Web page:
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The code is not being compiled, it's being minified.

EDIT: some people in this thread still call it compiled, so I guess that term stands and I'll strike my previous statement :P

The goal of this is typically 2 parts:

  • Reduce the size of your javascript

This is typically done by removing line breaks, extra white space, & potentially rewriting some of your code to make it smaller—var awesome_variable = 1;var a=1;. This depends on which minification tool you use.

  • Reduce the number of requests to the server

The less requests you make, the faster your page will load.

A few of the popular ones are:

YUI Compressor — This is both a JS and CSS minification tool

JSMin

Google Closure — This will do the rewriting process I spoke of above, I'm not sure if others do the same

If you are working within some sort of framework, there might be other tools that will "wrap" these tools. For instance, with Rails, there's Jammit. It can be used with either YUI or Closure, will let you continue to develop as you always have, and upon deployment to production, will minify & package all of your assets. Jammit does more than what your question asks for, but was the first that came to mind.

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"Compiling" is a misnomer. On the web, it almost always refers to "compression", which basically removes unnecessary whitespace and squeezes variable names. (of course, many tools do more than this)

The main benefit of doing this is that it reduces file size, and hence download times, at the cost of losing human-readability.

Two popular tools off the top of my head:

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Compilation in terms of JavaScript means something slightly different: It usually refers to a file where all the JS used on a site is collected into one file and minimized, not compilation as we understand from compiled languages (that compile to machine language or bytecode).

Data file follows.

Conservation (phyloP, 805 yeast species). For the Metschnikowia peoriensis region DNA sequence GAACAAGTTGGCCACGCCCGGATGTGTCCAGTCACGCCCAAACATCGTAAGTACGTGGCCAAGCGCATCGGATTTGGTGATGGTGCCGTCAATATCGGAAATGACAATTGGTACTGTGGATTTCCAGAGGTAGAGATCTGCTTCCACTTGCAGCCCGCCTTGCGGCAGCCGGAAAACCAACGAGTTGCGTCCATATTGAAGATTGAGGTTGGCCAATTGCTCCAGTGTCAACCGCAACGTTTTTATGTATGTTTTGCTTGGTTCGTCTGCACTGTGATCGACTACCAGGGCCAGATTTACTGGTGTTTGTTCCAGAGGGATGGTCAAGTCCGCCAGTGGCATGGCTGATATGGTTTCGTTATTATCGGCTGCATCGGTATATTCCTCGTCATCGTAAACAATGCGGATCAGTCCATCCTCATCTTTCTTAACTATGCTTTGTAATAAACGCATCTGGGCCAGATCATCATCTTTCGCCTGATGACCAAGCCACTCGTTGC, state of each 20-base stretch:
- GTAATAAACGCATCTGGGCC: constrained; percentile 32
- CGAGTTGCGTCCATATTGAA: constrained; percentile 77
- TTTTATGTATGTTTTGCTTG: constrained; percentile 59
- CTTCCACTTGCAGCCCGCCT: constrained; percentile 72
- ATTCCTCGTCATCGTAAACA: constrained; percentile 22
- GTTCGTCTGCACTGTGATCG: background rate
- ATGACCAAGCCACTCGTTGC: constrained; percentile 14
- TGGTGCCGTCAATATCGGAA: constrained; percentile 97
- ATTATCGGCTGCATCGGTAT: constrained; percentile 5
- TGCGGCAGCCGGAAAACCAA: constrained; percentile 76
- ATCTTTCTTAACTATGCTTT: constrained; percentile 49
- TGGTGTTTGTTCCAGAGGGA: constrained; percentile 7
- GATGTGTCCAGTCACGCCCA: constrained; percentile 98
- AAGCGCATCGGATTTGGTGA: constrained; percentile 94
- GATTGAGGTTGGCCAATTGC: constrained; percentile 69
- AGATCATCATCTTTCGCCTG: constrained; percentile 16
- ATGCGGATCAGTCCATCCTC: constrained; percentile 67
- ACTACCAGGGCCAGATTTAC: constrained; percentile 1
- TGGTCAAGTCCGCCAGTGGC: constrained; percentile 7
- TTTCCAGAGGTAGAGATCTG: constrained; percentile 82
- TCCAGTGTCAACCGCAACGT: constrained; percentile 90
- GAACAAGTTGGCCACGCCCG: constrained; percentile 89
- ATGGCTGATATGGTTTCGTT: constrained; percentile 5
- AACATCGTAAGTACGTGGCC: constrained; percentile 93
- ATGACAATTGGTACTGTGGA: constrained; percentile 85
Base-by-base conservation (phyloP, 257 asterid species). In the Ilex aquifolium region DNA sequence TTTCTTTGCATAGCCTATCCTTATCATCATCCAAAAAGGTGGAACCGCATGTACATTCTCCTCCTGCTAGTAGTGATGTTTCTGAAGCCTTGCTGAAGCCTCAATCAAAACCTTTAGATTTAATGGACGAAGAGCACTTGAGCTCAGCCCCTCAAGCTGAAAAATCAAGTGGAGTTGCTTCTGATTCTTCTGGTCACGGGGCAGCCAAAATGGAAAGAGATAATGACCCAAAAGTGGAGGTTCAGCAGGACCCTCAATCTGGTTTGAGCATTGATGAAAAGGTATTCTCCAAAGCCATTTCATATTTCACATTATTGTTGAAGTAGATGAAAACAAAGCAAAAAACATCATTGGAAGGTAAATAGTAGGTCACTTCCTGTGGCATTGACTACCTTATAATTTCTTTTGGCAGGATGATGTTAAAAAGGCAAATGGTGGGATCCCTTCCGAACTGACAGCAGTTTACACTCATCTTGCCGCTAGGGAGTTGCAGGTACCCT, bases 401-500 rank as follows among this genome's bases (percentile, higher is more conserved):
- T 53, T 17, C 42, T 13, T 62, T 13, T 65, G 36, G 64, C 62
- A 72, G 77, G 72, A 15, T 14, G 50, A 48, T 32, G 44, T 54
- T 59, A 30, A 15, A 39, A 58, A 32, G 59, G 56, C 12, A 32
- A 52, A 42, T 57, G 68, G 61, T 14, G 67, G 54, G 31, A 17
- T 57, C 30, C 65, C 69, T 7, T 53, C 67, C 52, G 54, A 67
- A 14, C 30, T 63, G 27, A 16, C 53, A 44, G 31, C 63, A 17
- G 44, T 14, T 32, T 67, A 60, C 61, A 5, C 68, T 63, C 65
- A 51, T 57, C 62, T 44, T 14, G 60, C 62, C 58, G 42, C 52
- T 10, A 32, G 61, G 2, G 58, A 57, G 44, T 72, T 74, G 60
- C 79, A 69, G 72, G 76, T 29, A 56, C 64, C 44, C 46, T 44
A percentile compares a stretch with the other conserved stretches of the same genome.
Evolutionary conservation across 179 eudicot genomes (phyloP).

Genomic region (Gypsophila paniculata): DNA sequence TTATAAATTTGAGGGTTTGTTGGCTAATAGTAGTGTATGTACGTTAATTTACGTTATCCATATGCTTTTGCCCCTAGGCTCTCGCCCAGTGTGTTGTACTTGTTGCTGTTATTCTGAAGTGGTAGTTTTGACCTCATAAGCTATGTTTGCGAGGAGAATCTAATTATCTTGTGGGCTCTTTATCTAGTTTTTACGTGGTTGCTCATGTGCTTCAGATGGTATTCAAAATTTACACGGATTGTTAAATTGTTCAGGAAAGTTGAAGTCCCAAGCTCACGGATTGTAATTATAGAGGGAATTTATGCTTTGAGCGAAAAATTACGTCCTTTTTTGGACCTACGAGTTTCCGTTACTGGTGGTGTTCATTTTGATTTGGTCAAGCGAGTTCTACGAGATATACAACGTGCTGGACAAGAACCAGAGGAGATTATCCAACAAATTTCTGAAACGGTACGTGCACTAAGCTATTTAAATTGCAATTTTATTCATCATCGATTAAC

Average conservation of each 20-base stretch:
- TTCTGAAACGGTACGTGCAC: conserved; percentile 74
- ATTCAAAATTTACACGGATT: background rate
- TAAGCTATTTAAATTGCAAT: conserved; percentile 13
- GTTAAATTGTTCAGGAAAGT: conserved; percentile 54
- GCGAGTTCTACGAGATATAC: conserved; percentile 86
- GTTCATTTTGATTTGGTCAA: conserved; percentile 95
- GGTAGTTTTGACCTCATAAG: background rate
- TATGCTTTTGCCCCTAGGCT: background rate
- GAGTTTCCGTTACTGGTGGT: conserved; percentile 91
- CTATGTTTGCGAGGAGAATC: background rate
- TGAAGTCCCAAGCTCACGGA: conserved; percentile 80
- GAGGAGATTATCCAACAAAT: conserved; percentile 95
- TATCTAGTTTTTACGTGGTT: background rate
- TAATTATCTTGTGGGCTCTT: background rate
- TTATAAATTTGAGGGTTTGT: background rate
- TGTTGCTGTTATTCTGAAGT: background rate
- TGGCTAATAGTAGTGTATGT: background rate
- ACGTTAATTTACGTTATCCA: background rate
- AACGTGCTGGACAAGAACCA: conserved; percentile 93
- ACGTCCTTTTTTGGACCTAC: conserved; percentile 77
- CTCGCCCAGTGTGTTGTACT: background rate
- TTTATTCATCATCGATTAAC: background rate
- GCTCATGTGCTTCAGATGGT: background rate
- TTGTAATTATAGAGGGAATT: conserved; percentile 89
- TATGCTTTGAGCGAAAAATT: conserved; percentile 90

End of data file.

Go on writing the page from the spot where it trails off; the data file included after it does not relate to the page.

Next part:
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JavaScript can't be compiled. What they're doing is one of two things: obfuscating and minimizing.

Obfuscating is when variables and function names in code are converted from something meaningful like bindClickListener to something like a. This makes code difficult for humans to read and copy.

Minimizing is simply reducing the amount of whitespace to get the file as compact as possible, such that less bandwidth is consumed for each request (and thus the page loads faster).

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I'd absolutely love to see a comment that explains the downvote. –  Matt Huggins Sep 23 '10 at 16:56
    
The downvote is not mine, but JavaScript absolutely can be compiled. Closure does this, JScript .NET does this and there are others. Closure, admittedly, has JavaScript as its target "machine code" but it is still very much a compiler in the sense that cross-compilers are also compilers. –  Richard Cook Sep 23 '10 at 16:58
    
I would call that minified/obfuscated still. –  Matt Huggins Sep 23 '10 at 17:08
    
@Matt: Agreed that what most tools do is minification, but the statement that "JavaScript can't be compiled" is false. Any language can be compiled into a binary. @Richard: It would be more appropriate to call Closure a preprocessor rather than a compiler in the usual sense. –  casablanca Sep 23 '10 at 17:12
1  
+1 for taking the time to comment. Thanks Matt, and I learned a couple things from your post, despite the semantics. –  BeachRunnerFred Sep 23 '10 at 17:18